Wyoming Judge Takes Religious Freedom Fight to SCOTUS

JudgeOn August 4, 2017, Judge Ruth Neely filed a request for review (Cert Petition) with the U.S. Supreme Court to overturn an egregious public censure by the Wyoming Supreme Court. The court punished her for her stated position against hypothetically performing a so-called “same-sex marriage.”

In a 3-2 split decision on March 7, the Wyoming Supreme Court majority violated Judge Neely’s First Amendment rights to free speech and free exercise of religion, while making the fallacious claim, “This case is not about same-sex marriage or the reasonableness of religious beliefs” (emphasis in the original). 

Justices Keith G. Kautz and Michael K. Davis “respectfully, but vigorously, dissent[ed]” and directly contradicted the majority’s position, “This case is about religious beliefs and same sex marriage.”

“The issues considered here determine whether there is a religious test for who may serve as a judge in Wyoming. They consider whether a judge may be precluded from one of the functions of office not for her actions, but for her statements about her religious views. The issues determine whether there is room in Wyoming for judges with various religious beliefs. The issues here decide whether Wyoming’s constitutional provisions about freedom of religion and equality of every person can coexist. And, this case determines whether there are job requirements on judges beyond what the legislature has specified.”

Background:

Judge Ruth Neely has served as a municipal judge since 1994 and as a part-time circuit court magistrate since around 2001. One of her primary roles as a magistrate was to conduct weddings (a power not granted by her position as municipal judge).

In December 2014, a local Pinedale reporter asked Judge Neely via phone if she was looking forward to performing so-called “same-sex marriages” after a policy change in Wyoming. Judge Neely made it clear she would put a hypothetical couple in contact with others who could and would, but out of religious conviction she would not be able to perform the ceremony. After a local article relating her beliefs was published, the Wyoming Commission on Judicial Conduct and Ethics began investigating Judge Neely for her public comments.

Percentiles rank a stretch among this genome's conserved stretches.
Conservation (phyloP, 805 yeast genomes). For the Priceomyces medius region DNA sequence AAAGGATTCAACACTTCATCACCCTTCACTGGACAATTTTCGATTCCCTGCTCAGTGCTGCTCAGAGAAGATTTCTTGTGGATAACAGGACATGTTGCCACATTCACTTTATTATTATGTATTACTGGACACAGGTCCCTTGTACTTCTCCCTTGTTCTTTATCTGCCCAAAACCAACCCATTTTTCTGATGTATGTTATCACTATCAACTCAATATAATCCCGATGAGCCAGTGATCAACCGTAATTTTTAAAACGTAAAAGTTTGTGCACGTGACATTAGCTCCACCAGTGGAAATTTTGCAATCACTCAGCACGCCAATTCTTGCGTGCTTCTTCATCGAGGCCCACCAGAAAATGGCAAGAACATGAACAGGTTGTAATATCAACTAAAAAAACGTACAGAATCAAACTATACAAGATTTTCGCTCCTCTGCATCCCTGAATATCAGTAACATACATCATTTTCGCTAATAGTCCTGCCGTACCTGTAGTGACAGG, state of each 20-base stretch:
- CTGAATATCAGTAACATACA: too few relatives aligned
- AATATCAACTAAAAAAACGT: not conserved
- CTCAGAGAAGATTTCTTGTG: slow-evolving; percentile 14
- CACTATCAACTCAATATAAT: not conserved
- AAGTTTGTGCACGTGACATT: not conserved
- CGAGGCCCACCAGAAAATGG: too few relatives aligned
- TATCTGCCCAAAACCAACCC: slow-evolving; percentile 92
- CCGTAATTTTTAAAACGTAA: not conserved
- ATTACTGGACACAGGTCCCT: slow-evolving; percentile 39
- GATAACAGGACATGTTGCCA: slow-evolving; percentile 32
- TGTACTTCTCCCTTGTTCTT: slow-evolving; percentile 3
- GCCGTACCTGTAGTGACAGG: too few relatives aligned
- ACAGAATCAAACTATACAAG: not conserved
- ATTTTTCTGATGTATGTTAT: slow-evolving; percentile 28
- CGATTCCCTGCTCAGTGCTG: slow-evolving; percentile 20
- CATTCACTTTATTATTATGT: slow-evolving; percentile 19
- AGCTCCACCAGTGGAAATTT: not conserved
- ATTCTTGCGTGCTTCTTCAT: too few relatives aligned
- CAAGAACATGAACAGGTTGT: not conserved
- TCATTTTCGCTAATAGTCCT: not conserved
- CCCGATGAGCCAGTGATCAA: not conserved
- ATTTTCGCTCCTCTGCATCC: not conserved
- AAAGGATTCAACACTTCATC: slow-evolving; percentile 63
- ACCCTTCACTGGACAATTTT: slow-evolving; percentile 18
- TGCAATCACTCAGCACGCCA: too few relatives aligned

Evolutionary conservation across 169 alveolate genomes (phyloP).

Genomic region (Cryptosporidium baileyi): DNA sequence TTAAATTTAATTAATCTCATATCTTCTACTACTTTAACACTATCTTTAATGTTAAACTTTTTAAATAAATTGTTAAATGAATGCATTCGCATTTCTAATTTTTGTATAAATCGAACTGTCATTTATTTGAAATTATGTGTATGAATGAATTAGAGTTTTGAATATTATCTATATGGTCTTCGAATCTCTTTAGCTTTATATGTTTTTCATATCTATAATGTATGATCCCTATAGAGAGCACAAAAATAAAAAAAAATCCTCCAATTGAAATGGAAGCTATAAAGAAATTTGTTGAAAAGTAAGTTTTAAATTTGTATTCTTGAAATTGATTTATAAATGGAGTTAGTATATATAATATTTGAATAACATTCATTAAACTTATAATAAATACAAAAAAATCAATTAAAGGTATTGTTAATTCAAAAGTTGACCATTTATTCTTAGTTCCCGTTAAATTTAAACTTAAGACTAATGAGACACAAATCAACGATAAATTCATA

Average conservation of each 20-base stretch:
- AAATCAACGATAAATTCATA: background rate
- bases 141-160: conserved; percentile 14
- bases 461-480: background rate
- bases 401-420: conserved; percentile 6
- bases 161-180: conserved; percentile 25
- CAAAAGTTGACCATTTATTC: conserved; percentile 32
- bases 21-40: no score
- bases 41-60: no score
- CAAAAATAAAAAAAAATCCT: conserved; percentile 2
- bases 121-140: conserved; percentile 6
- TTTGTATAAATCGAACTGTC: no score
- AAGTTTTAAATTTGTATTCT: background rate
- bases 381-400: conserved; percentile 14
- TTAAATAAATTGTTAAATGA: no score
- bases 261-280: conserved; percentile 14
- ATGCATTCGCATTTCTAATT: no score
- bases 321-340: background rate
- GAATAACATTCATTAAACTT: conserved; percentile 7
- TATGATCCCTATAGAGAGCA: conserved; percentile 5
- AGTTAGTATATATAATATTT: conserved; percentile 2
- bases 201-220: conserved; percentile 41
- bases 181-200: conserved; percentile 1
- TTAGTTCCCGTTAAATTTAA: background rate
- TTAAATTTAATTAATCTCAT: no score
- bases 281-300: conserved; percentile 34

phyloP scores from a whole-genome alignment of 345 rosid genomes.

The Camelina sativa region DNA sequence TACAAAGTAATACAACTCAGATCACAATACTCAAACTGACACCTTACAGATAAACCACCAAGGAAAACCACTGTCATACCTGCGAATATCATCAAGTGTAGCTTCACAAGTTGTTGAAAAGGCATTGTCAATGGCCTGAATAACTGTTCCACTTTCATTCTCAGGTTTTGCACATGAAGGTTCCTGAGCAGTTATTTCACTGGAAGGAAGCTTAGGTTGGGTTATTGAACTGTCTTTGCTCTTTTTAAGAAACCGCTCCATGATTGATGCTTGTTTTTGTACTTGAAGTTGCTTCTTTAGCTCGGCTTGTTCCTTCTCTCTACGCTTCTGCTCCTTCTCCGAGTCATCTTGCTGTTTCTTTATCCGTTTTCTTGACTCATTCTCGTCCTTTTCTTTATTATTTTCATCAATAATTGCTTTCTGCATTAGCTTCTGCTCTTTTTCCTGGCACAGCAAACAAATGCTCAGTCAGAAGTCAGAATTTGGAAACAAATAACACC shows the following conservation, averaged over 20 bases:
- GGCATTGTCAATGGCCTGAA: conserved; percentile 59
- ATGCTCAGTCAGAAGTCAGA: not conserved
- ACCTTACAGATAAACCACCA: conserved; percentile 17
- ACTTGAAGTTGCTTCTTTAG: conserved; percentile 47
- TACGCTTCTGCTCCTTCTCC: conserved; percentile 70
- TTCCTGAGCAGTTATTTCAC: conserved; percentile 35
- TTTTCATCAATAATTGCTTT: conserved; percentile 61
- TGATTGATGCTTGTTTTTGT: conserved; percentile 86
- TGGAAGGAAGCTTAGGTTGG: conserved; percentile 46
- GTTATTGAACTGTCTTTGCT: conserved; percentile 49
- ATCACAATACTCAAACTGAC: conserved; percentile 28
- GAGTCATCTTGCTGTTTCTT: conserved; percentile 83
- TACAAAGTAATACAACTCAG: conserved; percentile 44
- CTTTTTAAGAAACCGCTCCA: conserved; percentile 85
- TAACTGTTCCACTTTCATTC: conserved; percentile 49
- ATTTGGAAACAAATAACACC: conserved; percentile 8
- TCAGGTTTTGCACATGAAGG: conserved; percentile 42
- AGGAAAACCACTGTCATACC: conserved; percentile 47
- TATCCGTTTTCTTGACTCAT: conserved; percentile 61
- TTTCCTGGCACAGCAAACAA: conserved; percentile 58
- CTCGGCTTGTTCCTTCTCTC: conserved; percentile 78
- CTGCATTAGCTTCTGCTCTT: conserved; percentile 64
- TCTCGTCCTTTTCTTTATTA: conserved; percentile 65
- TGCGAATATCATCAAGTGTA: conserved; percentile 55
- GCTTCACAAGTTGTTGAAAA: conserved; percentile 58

Before learning of the investigation, Judge Neely made an inquiry to the Judicial Ethics Advisory Committee seeking guidance and asked if a magistrate could “recuse himself/herself from officiating at a same sex wedding due to religious conviction; and if so, without fear of civil rights repercussions?” She made her biblical convictions clear in her request:

“Without getting in too deeply here, homosexuality is a named sin in the Bible, as are drunkenness, thievery, lying, and the like. I can no more officiate at a same sex wedding than I can buy beer for the alcoholic or aid in another person’s deceit. I cannot knowingly be complicit in another’s sin. Does that mean I cannot be impartial on the bench when that homosexual or habitual liar or thief comes before me with a speeding ticket? Or the alcoholic appears before me for yet another charge of public intoxication? No. Firmly, no. I have been the municipal court judge for the Town of Pinedale for over 20 years; and there has not been one claim of bias or prejudice made by anyone who has come before me. Not the homosexual, not the alcoholic, not the liar, not the thief. Not one.”

Later, under oath, Judge Neely reiterated her beliefs and boundaries. The commission recommended she “be removed from her positions as municipal court judge and part-time circuit court magistrate.”

The Wyoming Supreme Court decision, while allowing her to retain her position as judge, gave her an ultimatum regarding her magisterial duties: either reject her conscience and perform so-called “same-sex marriage” ceremonies or cease performing weddings altogether. This effectively terminated her ability to serve as a part-time circuit court magistrate.

Even more exasperating is the practice that allows magistrates in Wyoming to refuse performing weddings for a wide range of secular reasons, including not being acquainted with the couple, feeling unwell, or even wanting to watch a sporting event instead. Judge Neely was clearly targeted, and made an example, for her religious beliefs—against her constitutional rights.

At the National Center for Life and Liberty, we continue fighting for your religious liberty, and other God-granted rights, on multiple fronts. We make your voice heard in courts, legislatures, and in the public square. We litigate, testify, and educate on the basis of freedom for you and all Americans.